Proper Staffing and Planning
Have coding cloud architects and domain experts in the team. Use testing, staging, and production environments in the cloud as well. Have proper project management that takes all players into the loop on time, and explains what changes are coming so that they can prepare in time and arrange e.g. connection testing and problem solving events.
Regarding migration projects, it is crucial that the customer is fully engaged with the transition.
Moving to the cloud often means that e.g. the TLS endpoints change, and thus ciphersuites and TLS protocol versions are updated. This means that in some cases integrations need to be updated to allow these upgrades. Also, IP addresses change — or better yet — the need to use DNS-based endpoint addresses emerges with the introduction of cloud computing.
Divide architecture into natural service components (if not already) based on their criticality level and how easy it is to switch between the on-prem and cloud setups (data migration).
Move less critical components to AWS first, possibly with a load balancer that can act as a switch between on-prem and the cloud.
Moving some pieces to the cloud meant that we had to live with an architecture where some of the components were in the cloud, and some were not. This gives considerably more overhead in terms of calendar time and actual work — but on the other hand — improves confidence when the migration is conducted within a large system.
Scalability, HA, Testing and Rollback
Do performance and scalability testing on mission critical infrastructure components (e.g. real-time transactional systems).
Design for HA and include the possibility for seamless rolling upgrades, and test them.
We appreciate simplicity and practical approaches. The load profile of transaction processing didn’t vary enough to require automatic performance scaling for the backend systems. However, we designed for high availability for which the cloud gives good tools to work with. This meant that we designed the system in such a way that one availability zone could go down and the system would still be operational.
We also made sure there were well-tested rollback plans.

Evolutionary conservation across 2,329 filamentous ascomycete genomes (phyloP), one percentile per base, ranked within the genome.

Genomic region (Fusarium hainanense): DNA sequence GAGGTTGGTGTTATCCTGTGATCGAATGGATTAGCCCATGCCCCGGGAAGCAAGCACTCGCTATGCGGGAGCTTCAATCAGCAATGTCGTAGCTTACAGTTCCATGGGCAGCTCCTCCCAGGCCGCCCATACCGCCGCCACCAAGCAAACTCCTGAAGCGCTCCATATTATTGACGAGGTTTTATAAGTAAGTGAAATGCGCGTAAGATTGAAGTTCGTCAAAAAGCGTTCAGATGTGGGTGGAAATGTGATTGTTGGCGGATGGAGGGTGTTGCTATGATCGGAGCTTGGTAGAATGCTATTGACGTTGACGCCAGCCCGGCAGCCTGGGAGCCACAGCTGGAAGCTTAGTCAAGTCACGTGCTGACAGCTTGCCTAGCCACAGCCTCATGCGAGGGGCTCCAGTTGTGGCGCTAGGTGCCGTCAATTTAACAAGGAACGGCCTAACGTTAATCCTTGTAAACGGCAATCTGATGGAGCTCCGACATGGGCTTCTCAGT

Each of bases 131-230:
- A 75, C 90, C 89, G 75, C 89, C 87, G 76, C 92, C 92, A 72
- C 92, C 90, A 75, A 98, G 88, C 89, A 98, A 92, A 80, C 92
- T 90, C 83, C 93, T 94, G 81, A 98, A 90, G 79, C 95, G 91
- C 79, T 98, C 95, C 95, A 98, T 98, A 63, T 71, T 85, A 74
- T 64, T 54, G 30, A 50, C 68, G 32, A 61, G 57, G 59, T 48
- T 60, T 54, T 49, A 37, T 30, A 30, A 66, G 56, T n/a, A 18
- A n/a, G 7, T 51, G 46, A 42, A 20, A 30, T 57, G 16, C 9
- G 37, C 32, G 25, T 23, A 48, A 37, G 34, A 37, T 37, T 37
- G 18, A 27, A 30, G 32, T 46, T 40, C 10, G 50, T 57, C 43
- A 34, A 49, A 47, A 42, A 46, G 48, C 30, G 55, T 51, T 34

We tested different options for migrating data to the cloud, but ended up having database-level replication with accurate timestamps for rollbacks. Running continuous replication on the live system, and then syncing to a stopped database provided us with the benefit of doing the actual switch to cloud inside a minimal time window. Of course we had to test that the continuous replication would not harm the actual processing itself. We also measured the time it takes to get data into the cloud in practice.
And yes, we tested the rollback too. We also discussed and designed steps that would need to be taken to migrate data back to on-prem in case that would become necessary later on post-migration.
Success and Smooth Sailing
Enjoy your new cloud infrastructure, but don’t forget to clean up any on-prem data in a proper manner — e.g. PCI classified cardholder data 😉
As a whole the Veikkaus migration was a success, thanks to careful planning and execution. For example, the most critical migration phase of the transaction processing system took only 3 hours (less than the planned downtime). This included all communication between teams and affected parties.
The smoothness of the migration lasted throughout the project (we had some time pressure too), as the final switchover was virtually invisible to customers. To quote the ICT director of Veikkaus: “It was amazing that no one called to report any problems after the switchover”. We definitely aced it.